“You’d need the best equipment, and you’d need everything to go right, like landing in the exact right spot, but there’s no reason a car couldn’t parachute down and keep right on driving,” Kleban said.

The parachute would have to be designed with the highest degree of strength and size (a parachute will slow down a heavy object in direct proportion to the parachute’s area). And of course, the car would still be coming in hard even with an open parachute. But it would be able to “flare up” in the last seconds, converting its high amount of vertical speed to horizontal speed, sufficiently slowing its drop.

(The normal human form of skydiving includes this maneuver too, though people have to be careful not to convert vertical speed into so much horizontal speed they can’t run fast enough to keep up when they land; a car has no such issue.)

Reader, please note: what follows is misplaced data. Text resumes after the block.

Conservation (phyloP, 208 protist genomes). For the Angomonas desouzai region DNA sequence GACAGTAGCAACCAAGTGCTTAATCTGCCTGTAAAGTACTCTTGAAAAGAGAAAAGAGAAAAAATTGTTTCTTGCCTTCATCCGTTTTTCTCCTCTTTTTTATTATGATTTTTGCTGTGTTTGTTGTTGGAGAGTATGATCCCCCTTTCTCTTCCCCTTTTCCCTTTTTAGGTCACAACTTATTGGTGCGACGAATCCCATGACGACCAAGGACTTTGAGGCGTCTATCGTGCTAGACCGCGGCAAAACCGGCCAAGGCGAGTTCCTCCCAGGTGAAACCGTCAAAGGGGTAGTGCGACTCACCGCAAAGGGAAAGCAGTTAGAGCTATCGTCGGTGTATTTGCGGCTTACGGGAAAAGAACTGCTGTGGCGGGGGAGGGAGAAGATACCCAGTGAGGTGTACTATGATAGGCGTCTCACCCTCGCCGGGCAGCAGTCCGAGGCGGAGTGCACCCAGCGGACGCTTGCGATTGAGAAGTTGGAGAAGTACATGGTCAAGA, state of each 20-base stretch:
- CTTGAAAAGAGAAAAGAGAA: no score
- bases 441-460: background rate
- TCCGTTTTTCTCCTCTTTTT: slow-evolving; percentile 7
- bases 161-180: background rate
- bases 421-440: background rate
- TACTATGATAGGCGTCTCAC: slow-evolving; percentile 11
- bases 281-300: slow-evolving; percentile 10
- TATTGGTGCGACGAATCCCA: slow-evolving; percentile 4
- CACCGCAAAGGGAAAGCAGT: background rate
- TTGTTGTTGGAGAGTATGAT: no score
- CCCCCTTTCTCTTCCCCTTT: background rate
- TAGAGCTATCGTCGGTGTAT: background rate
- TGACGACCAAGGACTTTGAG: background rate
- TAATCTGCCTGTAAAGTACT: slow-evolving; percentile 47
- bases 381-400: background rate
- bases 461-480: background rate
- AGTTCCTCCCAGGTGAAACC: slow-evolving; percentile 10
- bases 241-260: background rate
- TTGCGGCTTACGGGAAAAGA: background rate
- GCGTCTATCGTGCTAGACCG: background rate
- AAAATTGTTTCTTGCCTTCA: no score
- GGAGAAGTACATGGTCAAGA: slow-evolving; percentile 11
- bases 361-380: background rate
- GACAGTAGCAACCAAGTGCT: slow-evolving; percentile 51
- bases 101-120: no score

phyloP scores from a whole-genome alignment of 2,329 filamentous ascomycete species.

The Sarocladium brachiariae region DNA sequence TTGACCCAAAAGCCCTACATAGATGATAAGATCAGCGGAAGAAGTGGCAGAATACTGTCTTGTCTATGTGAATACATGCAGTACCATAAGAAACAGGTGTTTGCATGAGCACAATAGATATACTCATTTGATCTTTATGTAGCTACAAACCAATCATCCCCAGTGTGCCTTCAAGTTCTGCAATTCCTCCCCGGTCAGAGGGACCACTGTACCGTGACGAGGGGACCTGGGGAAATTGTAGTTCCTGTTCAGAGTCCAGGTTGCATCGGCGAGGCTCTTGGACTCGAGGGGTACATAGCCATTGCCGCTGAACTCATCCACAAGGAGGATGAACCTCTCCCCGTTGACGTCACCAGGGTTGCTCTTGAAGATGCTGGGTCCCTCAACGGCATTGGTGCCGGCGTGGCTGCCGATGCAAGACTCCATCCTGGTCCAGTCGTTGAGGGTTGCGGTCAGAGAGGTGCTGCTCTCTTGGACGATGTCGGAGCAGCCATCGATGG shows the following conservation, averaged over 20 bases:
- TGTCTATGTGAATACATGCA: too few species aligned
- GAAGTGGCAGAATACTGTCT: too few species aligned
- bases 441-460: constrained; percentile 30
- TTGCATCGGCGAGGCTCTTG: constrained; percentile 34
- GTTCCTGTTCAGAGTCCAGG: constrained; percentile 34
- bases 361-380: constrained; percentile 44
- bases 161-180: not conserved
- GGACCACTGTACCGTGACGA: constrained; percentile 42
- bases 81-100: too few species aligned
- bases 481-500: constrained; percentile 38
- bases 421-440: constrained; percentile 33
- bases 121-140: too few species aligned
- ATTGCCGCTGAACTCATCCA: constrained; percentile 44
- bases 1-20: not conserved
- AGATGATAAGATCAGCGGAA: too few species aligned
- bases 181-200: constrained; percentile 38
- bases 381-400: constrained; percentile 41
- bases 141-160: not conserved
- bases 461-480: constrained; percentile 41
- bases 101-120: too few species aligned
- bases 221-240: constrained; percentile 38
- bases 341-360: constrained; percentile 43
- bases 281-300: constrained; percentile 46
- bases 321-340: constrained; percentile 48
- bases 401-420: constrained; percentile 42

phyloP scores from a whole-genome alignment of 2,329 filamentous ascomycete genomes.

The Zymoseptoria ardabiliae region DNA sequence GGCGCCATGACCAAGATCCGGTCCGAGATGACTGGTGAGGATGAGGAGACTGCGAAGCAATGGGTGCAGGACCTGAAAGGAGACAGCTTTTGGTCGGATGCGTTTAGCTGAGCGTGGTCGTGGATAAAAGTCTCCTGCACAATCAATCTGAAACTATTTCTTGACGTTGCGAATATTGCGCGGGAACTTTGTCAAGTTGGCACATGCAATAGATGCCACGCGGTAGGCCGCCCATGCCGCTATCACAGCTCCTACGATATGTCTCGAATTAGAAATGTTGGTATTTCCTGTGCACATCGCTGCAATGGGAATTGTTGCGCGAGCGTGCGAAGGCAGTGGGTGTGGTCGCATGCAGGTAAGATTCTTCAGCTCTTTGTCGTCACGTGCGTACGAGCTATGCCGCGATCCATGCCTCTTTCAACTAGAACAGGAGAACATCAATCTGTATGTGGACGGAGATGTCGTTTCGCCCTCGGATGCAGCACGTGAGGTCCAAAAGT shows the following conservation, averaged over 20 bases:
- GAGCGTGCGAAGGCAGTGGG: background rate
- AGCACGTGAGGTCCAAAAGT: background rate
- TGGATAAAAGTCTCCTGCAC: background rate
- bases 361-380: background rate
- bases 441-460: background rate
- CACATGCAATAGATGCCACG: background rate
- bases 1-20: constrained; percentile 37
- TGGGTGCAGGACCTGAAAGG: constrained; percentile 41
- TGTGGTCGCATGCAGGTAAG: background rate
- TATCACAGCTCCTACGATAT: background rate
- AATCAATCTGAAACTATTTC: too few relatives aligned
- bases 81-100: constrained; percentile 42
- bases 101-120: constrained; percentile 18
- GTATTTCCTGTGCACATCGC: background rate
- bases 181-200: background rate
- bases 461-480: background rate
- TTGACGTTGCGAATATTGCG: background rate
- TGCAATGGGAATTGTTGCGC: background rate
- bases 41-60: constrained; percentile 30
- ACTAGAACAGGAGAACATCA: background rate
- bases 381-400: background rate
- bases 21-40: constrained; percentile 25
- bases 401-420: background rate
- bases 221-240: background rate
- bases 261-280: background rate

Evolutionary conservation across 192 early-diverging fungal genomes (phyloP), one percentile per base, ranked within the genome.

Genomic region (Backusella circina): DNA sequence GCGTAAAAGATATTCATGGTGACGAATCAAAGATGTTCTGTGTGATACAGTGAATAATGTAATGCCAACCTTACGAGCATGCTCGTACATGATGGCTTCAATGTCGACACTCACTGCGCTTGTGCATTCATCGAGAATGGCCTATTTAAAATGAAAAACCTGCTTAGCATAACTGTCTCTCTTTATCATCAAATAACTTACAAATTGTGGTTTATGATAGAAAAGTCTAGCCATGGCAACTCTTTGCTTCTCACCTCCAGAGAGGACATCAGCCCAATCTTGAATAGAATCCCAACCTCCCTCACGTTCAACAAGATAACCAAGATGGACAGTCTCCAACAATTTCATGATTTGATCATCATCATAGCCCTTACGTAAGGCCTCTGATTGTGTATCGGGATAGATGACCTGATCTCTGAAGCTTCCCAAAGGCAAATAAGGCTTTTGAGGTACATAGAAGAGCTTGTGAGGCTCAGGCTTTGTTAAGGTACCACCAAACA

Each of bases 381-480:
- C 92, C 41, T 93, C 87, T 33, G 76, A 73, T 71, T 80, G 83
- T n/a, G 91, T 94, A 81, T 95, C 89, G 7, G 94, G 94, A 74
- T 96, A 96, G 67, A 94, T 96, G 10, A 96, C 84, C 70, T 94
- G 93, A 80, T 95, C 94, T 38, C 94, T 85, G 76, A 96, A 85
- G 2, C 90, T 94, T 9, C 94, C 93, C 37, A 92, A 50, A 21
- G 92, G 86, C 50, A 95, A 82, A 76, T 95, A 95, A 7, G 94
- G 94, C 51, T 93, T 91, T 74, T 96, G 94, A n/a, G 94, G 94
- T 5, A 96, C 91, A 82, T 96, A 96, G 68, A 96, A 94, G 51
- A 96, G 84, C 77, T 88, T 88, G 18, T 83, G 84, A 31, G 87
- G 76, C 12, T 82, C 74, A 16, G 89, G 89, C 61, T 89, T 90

In fact, a long pre-parachute freak-out by someone inside the car, as happens in the film, wouldn’t even be likely, Kleban added, because after a number of seconds of free fall the car would reach its terminal velocity of between 200 and 300 miles per hour — and feel to the person inside as if they were not moving at all.